Documenting Guébie is also important for understanding the internal classification of Kru languages. Kru languages as a family are understudied, and the relationship between individual Kru languages is not well understood. Thorough documentation of Kru languages will contribute to a clearer picture of the Kru language-family tree.

In addition to my work with Guébie, I have worked to document other languages spoken in Abidjan, Côte d'Ivoire, namely Atchan (Kwa), Lobi (Gur), and Nouchi (an urban contact language). From the US, I have worked with speakers of a number of other African languages on smaller-scale documentation projects, including Moro (Kordofanian), Dafing (Mande), Nobiin (Nilotic), Ga (Kwa), and Amharic (Ethio-Semitic).

Computational tools for Language Documentation

As a linguistic fieldworker, the lack of technologically advanced language documentation tools is quite apparent to me. I am working to fill this gap by creating online database structures useful for my own work, but also available to other linguists. For example, I co-developed an application with a software engineer, a novel online, searchable, data-entry site called TwistedTongues, which I use to maintain the Guébie (Kru) corpus, and as a database tool in Field Methods courses. TwistedTongues is available to for use to anyone, and a manual is availalble here. I have also created a readable, searchable, publicly available database of Moro (Kordofanian), which is used by community members and linguists alike. The Moro database code is available on GitHub.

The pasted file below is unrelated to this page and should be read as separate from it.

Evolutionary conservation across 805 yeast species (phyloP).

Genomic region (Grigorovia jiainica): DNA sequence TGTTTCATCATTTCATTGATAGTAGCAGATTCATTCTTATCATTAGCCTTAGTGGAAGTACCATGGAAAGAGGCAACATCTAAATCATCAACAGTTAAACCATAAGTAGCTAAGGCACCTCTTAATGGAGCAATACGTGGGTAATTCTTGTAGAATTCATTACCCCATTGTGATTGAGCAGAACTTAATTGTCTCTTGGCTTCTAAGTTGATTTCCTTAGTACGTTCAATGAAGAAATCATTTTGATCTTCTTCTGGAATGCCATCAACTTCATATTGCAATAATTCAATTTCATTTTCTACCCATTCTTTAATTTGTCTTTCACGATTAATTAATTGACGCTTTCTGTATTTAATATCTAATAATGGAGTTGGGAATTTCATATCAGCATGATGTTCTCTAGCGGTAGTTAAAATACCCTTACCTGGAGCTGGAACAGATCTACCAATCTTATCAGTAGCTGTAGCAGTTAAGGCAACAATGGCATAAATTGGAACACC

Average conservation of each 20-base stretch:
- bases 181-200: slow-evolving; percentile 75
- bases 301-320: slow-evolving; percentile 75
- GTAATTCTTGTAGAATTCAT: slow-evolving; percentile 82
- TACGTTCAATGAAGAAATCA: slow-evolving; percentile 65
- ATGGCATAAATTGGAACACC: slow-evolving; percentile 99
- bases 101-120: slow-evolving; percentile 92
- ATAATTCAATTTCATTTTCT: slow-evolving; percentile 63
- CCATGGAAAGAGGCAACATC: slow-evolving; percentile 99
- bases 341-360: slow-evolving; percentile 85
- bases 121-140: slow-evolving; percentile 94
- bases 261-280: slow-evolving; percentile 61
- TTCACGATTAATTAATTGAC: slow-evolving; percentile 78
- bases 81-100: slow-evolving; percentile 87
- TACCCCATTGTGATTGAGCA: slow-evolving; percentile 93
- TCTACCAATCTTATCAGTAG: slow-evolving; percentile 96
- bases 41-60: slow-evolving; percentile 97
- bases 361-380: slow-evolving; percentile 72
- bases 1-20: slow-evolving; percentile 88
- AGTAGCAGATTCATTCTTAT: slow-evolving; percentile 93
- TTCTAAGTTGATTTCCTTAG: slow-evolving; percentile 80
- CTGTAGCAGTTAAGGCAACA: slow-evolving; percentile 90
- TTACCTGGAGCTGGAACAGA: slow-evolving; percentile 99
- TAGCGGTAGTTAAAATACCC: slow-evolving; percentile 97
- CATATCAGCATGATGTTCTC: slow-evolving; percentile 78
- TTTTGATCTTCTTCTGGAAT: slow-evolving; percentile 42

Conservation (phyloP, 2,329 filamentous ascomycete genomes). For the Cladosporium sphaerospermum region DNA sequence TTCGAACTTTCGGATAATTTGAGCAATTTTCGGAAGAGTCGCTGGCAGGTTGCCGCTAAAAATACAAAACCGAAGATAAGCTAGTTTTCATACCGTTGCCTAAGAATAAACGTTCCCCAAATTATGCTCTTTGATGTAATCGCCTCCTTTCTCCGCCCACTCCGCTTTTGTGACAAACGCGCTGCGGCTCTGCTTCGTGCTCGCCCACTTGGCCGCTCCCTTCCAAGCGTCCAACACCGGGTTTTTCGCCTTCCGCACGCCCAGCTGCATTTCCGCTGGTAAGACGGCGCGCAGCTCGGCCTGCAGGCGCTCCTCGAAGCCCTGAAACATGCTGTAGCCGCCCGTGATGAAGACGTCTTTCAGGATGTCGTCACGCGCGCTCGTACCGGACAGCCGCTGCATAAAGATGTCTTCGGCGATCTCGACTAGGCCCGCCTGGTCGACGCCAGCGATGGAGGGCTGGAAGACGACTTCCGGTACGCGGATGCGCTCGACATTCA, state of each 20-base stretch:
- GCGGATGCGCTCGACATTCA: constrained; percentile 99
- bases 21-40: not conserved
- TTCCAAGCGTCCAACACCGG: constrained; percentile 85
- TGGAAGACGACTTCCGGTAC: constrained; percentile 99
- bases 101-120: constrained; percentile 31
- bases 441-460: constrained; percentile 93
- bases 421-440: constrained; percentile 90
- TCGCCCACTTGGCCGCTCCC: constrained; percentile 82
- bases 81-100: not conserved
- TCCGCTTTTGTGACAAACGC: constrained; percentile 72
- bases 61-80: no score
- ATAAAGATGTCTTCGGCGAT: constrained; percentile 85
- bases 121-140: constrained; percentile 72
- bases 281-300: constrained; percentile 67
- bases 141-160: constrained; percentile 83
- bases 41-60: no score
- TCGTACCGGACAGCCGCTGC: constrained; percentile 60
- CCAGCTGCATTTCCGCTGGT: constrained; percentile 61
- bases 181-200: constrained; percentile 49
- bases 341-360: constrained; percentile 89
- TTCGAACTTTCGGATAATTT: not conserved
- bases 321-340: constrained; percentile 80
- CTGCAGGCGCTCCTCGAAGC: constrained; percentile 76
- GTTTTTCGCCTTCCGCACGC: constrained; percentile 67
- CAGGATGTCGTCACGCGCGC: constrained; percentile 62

Areal linguistic features of Africa (ALFA)

The distribution of linguistic features can tell us much about the interaction of linguistic communities, and the historical relationship between languages and people groups. Together with a team of linguists at UC Berkeley, Princeton University, and the University of Delaware, I am working to create a database of linguistic features, syntactic, morphological, and phonological, in languages throughout Africa. I have been involved specifically in investigating the distribution of certain tonal and word order features in Africa. Current work focuses on so-called STAMP morphs in the Macro-Sudan Belt. As part of this project (ALFA), I have collaborated with linguists and computer scientists to create an online mapping software, which plots the languages in our database on a map, pulling latitude and longitude, as well as language family information from glottolog. The result is a straightforward way to visualize the distribution of linguistic features.